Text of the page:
You'd think that the rich folk would be hunkering down in bonds and cash these days given the fact that just about every economy around the globe is experiencing a down shift in growth.
And you'd be wrong.
Stocks are the investment of choice these days among the one percenters, according to a new survey from Fidelity. Direct investment in U.S. stocks was the top-ranked place folks with at least $1 million in investable assets (not counting a workplace 401(k) or real estate) put their money in the past year. Bonds ranked fourth on their buy list.
Even the millionaires with a negative outlook say they plunked more money into individual stocks last year than cash and bonds.
That is pretty much the opposite of what the other 99% have been up to. Bond funds have been getting the bulk of net new flows into mutual funds -- the main investment choice in 401(k)s…despite falling yields.
A couple of takeaways from the one percenters:
CASH OVER BONDS
Certificates of Deposit and other cash vehicles were more popular with the one percenters than straight up bonds. The truth is, both pay diddly squat these days.
But the 10-year Treasury packs a ton more risk, If interest rates were to rise one percentage point in a 12 month period, a bond with a 10-year duration would see its price fall 10%. And with the yield currently so low, it's not like the income component is going to make up much of that decline. With a short-term CD you get your principal back and can reinvest at those higher rates.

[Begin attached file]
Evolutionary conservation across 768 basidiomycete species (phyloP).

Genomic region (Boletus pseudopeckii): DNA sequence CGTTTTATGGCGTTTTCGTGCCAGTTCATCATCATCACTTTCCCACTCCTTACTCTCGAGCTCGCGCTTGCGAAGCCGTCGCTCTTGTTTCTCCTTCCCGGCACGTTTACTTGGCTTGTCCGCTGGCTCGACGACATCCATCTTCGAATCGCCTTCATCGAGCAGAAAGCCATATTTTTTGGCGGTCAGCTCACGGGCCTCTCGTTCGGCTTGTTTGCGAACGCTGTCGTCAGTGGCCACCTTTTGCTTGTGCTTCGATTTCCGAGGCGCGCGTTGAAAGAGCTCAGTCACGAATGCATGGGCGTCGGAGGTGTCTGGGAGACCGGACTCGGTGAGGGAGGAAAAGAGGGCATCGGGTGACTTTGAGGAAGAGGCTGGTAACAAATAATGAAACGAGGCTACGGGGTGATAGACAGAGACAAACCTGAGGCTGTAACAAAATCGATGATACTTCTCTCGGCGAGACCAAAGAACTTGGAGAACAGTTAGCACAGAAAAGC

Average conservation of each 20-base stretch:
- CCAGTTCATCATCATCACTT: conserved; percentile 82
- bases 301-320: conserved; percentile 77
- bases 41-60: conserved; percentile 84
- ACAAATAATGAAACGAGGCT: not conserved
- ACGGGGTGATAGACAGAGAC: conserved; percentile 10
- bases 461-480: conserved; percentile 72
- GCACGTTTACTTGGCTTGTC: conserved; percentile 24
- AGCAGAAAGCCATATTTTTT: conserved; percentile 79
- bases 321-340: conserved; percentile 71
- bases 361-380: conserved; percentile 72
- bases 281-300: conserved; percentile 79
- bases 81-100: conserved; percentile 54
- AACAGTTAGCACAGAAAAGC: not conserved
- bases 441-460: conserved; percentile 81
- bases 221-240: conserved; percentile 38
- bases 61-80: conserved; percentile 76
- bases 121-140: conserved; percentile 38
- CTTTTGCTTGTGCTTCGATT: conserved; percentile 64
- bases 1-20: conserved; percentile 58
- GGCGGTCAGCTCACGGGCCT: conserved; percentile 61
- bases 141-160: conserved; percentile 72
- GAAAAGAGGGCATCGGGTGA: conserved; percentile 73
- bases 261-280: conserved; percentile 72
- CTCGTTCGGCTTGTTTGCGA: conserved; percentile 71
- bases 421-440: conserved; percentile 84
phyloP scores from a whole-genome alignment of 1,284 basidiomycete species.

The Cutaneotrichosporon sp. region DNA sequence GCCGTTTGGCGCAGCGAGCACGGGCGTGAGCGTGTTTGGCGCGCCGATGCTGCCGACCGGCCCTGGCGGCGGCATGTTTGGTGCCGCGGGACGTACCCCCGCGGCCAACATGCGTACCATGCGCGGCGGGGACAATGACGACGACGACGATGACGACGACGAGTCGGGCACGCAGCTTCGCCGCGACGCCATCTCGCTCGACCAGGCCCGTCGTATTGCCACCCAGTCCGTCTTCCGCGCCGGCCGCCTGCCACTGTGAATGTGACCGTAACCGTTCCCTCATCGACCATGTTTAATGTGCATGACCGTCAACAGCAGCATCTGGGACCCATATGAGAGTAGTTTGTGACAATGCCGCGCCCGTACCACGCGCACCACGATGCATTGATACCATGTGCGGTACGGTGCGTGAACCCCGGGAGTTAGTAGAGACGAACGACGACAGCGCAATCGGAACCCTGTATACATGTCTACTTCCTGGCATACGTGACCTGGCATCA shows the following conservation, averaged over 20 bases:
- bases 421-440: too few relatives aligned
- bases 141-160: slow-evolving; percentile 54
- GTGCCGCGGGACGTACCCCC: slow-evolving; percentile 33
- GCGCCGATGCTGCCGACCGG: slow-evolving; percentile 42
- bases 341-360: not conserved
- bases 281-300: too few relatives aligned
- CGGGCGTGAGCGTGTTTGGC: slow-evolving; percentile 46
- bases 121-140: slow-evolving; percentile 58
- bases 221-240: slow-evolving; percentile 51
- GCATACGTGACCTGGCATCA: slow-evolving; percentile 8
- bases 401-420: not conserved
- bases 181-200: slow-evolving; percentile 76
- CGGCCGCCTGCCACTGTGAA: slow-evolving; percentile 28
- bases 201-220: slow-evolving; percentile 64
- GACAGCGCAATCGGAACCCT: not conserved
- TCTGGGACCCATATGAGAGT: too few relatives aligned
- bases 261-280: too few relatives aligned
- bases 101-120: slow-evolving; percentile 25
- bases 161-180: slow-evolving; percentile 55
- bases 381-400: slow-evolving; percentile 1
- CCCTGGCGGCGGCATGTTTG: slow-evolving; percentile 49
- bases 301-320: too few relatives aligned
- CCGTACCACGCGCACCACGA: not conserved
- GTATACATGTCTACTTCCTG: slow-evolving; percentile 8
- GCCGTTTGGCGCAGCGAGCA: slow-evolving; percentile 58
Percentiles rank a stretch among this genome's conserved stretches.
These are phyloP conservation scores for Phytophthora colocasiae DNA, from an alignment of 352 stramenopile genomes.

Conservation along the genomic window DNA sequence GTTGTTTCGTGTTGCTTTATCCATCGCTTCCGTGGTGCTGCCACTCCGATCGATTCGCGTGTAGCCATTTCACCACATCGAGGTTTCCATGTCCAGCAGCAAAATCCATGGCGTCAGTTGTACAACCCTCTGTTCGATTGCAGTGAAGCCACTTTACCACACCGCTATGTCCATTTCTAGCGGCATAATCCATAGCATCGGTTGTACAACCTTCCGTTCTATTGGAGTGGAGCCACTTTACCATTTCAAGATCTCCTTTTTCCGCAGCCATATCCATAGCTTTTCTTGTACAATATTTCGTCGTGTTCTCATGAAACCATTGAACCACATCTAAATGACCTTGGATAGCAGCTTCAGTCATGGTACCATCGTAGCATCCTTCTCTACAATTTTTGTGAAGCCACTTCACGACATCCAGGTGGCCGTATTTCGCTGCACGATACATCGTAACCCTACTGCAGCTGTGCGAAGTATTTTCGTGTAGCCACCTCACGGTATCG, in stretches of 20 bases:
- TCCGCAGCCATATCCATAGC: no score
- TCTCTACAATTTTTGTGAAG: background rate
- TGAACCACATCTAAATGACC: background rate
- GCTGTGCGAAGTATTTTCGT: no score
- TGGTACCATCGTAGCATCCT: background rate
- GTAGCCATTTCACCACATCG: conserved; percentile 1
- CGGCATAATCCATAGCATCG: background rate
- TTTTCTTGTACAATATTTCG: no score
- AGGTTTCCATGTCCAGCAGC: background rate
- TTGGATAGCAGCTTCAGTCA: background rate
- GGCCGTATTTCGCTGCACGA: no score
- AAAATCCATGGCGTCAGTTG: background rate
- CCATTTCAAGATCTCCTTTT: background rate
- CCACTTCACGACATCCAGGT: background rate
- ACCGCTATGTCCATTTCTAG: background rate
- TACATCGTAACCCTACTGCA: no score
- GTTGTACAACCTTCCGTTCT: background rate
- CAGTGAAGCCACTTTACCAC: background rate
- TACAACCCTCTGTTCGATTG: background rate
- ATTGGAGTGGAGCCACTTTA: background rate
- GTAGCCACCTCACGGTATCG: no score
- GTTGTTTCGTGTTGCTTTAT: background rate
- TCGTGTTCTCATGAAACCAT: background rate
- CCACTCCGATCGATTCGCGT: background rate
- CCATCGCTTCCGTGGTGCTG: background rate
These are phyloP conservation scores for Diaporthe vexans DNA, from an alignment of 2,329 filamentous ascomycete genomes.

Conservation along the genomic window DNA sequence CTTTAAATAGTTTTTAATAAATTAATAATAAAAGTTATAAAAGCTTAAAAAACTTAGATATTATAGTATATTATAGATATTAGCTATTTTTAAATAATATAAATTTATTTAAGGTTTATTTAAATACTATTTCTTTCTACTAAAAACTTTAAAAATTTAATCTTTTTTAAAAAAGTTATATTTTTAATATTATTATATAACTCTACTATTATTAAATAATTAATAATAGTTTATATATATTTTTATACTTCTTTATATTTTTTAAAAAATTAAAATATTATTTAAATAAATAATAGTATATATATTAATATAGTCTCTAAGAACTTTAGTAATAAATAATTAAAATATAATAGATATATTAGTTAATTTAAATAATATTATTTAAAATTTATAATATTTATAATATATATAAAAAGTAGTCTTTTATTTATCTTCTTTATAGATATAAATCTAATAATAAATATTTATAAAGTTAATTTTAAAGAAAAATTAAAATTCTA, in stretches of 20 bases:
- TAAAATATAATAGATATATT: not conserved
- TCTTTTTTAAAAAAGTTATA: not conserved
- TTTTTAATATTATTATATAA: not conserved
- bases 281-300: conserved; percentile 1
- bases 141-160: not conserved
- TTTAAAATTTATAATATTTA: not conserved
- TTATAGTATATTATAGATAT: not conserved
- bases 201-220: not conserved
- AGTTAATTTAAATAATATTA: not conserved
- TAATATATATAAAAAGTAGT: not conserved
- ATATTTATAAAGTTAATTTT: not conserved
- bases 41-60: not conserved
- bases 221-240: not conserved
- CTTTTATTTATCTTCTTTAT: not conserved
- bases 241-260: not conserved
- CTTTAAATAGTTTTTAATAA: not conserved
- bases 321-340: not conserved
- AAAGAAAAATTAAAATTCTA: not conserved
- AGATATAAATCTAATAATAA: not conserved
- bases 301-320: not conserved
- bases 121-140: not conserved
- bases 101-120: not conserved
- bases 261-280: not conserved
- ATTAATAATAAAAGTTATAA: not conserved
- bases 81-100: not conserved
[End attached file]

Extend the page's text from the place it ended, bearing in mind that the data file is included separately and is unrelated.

STOCKS ARE A BETTER VALUE
As Oakmark's Bill Nygren posited in a recent letter to shareholders, if you take a step back from the daily sturm und drang roiling stock markets and investor confidence, the long-term outlook for stocks is more compelling than for bonds.
And it's not like you have to search for the needle in the haystack to find companies selling at compelling valuations. Just take a look at S&P 500 big boys such as Apple ( AAPL ), Wal-Mart ( WMT ) and Exxon Mobil ( XOM ).
The Fidelity survey didn't ask the millionaires to divulge their specific stock picks. It's a pretty good bet dividend payers are in the mix. Fidelity's website lists "dividend yield" as a popular screen among its customers. No doubt, dividend yields that easily beat the Treasury payout are an allure. That said, the way to get your portfolio to a million bucks, or the next million, is to not get suckered into a pure dividend yield play, and focus on dividend payers that have a nice habit of increasing that dividend .
The views and opinions expressed herein are the views and opinions of the author and do not necessarily reflect those of Nasdaq, Inc.